Don’t be afraid to push the interviewer on their approach to hiring junior development talent. Ask – do they have a plan/proper induction programme? What does the established team look like? Can someone demonstrate what the dev stack and code base looks like? What will my first week, month, year look like? Do they have any previous graduates/junior developers that they’d be happy for you to meet/talk to? An inability to answer any of the above satisfactorily could be a red flag.
When I mentor students I normally advise them not to accept too specialised a role unless they’re 100% sure it’s what they want to do. You’re so early in your career and you have plenty of time to specialise later on if you want to. But for your first role, taking on something broad will allow you to explore a wider piece of the development stack and will only help in the long run.
Do draw on previous career experience in the interview and absolutely sell your story of how you ended up doing this. While we naturally try to choose the strongest graduates from a given cohort, it’s normally the graduate’s previous career/life experience and how passionately they told their story that influences our final decision.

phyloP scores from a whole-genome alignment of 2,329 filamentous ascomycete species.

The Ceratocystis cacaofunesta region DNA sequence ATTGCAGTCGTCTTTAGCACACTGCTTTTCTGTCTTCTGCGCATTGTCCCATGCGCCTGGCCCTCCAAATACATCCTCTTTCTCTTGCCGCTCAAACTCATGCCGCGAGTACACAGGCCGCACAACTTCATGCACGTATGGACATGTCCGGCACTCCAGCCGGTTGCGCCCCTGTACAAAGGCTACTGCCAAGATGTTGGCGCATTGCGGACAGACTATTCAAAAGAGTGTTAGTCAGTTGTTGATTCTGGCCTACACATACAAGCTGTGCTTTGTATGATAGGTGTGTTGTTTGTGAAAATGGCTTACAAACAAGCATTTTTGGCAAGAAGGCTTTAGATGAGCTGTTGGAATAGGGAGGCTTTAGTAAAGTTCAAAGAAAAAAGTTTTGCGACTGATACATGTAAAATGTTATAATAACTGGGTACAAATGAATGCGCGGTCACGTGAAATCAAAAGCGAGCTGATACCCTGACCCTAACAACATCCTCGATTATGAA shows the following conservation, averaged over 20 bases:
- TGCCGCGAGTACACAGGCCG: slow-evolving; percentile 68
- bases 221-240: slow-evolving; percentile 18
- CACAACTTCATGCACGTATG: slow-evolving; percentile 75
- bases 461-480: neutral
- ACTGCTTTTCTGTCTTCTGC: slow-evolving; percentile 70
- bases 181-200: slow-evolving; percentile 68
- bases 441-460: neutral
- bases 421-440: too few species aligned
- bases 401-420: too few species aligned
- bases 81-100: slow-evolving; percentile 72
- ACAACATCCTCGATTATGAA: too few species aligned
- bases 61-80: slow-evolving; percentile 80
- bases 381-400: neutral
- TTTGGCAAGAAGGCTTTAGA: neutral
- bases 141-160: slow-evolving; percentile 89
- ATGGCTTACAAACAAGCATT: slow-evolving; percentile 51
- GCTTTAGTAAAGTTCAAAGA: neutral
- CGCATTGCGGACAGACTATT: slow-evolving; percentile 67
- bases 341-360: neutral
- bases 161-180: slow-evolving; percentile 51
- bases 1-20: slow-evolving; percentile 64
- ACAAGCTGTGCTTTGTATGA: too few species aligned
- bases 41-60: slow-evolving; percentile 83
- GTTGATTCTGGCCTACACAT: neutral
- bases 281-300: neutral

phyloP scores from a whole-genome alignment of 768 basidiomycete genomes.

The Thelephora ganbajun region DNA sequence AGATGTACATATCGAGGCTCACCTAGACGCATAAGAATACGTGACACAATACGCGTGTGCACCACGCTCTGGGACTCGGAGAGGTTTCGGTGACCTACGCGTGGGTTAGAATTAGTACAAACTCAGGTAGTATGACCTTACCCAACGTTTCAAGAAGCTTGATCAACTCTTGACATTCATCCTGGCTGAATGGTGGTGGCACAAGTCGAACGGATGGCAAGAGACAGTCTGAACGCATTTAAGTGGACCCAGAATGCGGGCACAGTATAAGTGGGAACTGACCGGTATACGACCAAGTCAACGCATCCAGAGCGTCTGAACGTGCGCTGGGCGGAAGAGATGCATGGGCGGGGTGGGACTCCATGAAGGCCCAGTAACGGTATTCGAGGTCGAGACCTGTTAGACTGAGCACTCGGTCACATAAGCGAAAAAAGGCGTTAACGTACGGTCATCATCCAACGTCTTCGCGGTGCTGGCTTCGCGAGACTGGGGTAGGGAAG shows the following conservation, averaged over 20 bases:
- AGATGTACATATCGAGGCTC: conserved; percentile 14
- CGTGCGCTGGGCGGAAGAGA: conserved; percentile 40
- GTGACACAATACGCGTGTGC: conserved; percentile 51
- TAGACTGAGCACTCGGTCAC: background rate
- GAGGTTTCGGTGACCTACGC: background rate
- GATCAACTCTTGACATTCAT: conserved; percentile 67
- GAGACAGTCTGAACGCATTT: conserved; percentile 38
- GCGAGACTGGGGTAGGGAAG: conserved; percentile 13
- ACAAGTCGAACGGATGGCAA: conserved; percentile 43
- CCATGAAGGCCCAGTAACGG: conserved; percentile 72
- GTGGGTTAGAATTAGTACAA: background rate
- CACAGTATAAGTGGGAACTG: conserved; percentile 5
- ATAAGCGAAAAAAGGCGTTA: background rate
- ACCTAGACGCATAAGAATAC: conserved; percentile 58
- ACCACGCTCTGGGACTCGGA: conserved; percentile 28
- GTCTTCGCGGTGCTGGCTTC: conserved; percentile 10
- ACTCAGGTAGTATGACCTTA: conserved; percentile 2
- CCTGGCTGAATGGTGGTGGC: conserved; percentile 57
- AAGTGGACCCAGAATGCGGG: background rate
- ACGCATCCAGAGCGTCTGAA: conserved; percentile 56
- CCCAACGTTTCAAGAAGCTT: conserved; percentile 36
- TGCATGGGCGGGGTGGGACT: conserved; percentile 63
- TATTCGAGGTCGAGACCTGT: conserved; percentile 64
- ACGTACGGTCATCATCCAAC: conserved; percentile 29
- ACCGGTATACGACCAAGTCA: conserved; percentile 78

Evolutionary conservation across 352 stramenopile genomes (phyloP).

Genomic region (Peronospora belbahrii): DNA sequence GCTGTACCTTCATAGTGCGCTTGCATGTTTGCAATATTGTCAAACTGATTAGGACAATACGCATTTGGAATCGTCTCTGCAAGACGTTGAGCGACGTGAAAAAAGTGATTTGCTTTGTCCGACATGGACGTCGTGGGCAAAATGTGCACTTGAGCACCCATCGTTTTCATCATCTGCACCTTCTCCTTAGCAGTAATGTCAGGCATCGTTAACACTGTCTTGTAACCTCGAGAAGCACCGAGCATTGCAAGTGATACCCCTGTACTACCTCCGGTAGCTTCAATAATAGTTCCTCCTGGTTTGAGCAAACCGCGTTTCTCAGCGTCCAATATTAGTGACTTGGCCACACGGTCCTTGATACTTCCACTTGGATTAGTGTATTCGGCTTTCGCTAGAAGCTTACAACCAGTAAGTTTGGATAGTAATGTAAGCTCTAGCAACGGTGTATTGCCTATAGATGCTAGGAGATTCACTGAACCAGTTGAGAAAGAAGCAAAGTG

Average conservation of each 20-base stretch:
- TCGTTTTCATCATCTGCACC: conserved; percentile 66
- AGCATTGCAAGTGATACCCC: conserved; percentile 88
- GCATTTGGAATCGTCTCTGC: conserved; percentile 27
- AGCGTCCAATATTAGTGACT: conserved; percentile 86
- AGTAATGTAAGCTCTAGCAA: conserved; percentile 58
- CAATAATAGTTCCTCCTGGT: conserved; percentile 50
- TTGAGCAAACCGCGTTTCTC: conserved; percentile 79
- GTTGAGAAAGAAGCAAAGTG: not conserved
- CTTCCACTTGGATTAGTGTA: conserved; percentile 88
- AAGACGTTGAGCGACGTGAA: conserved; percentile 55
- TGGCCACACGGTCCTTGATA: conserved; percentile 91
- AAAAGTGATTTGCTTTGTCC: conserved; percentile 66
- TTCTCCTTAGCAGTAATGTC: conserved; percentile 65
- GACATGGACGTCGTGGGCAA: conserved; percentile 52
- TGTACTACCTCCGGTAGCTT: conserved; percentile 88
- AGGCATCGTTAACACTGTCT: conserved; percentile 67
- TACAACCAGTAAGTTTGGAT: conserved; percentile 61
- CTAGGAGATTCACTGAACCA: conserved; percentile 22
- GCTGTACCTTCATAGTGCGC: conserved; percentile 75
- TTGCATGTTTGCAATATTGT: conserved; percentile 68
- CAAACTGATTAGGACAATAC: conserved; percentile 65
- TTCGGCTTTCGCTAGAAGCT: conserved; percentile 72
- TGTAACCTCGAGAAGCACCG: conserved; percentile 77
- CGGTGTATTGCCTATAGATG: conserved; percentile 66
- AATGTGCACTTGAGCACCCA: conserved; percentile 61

Finally, please try to hit some stretch goals and do a really great README on your project!
In your experience how quickly do bootcamp graduates start making a genuine and valuable impact?
We always aim to get graduates working on building releases and doing production deploys within in their first month, which builds confidence and gives a real feeling of contribution very early on.
We typically see a ‘net contribution’ (where the amount of work a graduate produces outweighs the amount of support they need from other team members, or training time they’re being allocated) in the first 2-3 months. There’s generally a huge leap in confidence/ability around the 6-9 month mark where they even have the confidence to help new graduates. After a year we start to see a graduate’s confidence reach the point where they start contributing to process and decision making within the development team.
Our Coding Bootcamp is a 12 week immersive classroom course with a 4 week part time online course as preparation. 98% of our graduates now work in Tech roles most of which we placed in their first position straight after completing the Bootcamp – we are very proud of our students love watching each of them move into Tech from a huge variety of different backgrounds!